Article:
STS-125, or HST-SM4 (Hubble Space Telescope Servicing Mission 4), was the fifth and final space shuttle mission to the Hubble Space Telescope (HST). Space Shuttle Atlantis carried two new instruments to the Hubble Space Telescope, the Cosmic Origins Spectrograph and the Wide Field Camera 3. The mission also replaced a Fine Guidance Sensor, six gyroscopes, and two battery unit modules to allow the telescope to continue to function at least through 2014. The crew also installed new thermal blanket insulating panels to provide improved thermal protection, and a soft-capture mechanism that would aid in the safe de-orbiting of the telescope by an unmanned spacecraft at the end of its operational lifespan.
Constructed in 1985, Atlantis was the fourth operational and the second-to-last Space Shuttle built. Its maiden flight was STS-51-J in October of 1985. Atlantis embarked on its 33rd and final mission, also the final mission of a space shuttle, STS-135, on 8 July 2011.
Space Shuttle Atlantis (Orbiter Vehicle Designation: OV‑104) is a Space Shuttle orbiter vehicle belonging to the National Aeronautics and Space Administration (NASA), the spaceflight and space exploration agency of the United States. Constructed by the Rockwell International company in Southern California and delivered to the Kennedy Space Center in Eastern Florida in April 1985, Atlantis is the fourth operational and the second-to-last Space Shuttle built. Its maiden flight was STS-51-J from 3 to 7 October 1985. Atlantis embarked on its 33rd and final mission, also the final mission of a space shuttle, STS-135, on 8 July 2011. STS-134 by Endeavour was expected to be the final flight before STS-135 was authorized in October 2010. STS-135 took advantage of the processing for the STS-335 Launch On Need mission that would have been necessary if STS-134's crew became stranded in orbit. Atlantis landed for the final time at the Kennedy Space Center on 21 July 2011. By the end of its final mission, Atlantis had orbited the Earth a total of 4,848 times, traveling nearly 126,000,000 mi (203,000,000 km) or more than 525 times the distance from the Earth to the Moon.Space Shuttle Details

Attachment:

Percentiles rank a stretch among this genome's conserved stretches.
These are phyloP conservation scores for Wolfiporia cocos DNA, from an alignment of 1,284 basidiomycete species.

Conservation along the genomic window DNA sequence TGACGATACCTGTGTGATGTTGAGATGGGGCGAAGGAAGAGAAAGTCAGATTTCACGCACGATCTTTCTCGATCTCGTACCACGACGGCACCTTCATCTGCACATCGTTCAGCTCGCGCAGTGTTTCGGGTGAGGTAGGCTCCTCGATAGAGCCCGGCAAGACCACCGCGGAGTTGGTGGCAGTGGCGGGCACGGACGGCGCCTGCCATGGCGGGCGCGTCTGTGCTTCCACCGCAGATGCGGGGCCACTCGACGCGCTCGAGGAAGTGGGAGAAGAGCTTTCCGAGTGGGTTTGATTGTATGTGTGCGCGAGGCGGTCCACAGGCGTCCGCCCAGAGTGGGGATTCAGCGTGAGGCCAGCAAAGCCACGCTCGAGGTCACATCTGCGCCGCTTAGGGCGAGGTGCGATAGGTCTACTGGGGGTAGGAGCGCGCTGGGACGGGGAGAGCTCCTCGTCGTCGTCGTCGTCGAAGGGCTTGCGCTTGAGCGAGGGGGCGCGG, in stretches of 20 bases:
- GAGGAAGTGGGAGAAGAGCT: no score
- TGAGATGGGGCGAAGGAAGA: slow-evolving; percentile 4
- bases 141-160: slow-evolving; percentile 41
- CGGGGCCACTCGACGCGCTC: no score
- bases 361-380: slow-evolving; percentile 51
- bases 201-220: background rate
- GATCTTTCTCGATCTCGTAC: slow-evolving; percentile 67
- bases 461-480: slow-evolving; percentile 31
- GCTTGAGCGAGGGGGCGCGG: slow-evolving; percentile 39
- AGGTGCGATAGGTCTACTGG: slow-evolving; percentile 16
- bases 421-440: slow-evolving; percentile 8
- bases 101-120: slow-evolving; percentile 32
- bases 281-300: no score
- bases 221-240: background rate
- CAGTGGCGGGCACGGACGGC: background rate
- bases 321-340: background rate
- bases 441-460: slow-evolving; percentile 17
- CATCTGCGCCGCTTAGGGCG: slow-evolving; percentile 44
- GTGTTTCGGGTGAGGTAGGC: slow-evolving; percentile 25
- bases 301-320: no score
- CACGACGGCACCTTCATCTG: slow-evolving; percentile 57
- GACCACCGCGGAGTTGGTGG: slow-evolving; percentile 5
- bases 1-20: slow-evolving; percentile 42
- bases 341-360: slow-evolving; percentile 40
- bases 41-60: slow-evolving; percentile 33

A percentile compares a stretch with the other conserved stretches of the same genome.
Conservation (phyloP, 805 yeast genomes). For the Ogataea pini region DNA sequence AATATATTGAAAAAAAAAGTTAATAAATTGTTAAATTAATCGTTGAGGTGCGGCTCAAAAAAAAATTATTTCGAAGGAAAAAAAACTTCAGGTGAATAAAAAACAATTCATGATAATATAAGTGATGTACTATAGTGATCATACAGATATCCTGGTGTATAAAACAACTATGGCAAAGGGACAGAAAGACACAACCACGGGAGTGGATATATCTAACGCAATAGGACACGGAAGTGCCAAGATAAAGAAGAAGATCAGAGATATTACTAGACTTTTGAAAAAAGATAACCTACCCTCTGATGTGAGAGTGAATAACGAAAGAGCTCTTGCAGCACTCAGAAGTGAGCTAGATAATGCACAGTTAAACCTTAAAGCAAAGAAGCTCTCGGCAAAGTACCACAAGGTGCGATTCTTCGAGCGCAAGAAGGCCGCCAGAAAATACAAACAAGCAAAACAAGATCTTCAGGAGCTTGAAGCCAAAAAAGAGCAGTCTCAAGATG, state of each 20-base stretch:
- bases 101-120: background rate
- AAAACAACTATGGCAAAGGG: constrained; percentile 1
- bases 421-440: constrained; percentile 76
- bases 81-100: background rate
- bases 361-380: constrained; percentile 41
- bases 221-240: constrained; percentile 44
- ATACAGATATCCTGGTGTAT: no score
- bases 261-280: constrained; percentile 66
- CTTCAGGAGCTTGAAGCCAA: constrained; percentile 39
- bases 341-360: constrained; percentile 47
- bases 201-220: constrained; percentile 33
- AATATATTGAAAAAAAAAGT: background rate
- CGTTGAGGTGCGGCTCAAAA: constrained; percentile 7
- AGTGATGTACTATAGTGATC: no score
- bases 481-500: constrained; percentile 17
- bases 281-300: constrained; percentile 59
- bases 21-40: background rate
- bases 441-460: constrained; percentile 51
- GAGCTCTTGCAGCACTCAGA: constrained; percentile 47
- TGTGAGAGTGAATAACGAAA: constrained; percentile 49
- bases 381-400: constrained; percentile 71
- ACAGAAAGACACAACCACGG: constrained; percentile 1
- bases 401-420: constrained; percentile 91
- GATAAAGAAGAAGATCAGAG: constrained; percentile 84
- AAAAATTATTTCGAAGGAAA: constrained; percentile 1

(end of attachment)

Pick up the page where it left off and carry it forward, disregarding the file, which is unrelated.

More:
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The Hubble Space Telescope recently garnered headlines for a software anomaly that caused the iconic observatory to enter safe mode as its control teams worked to successfully restore the telescope to operational status.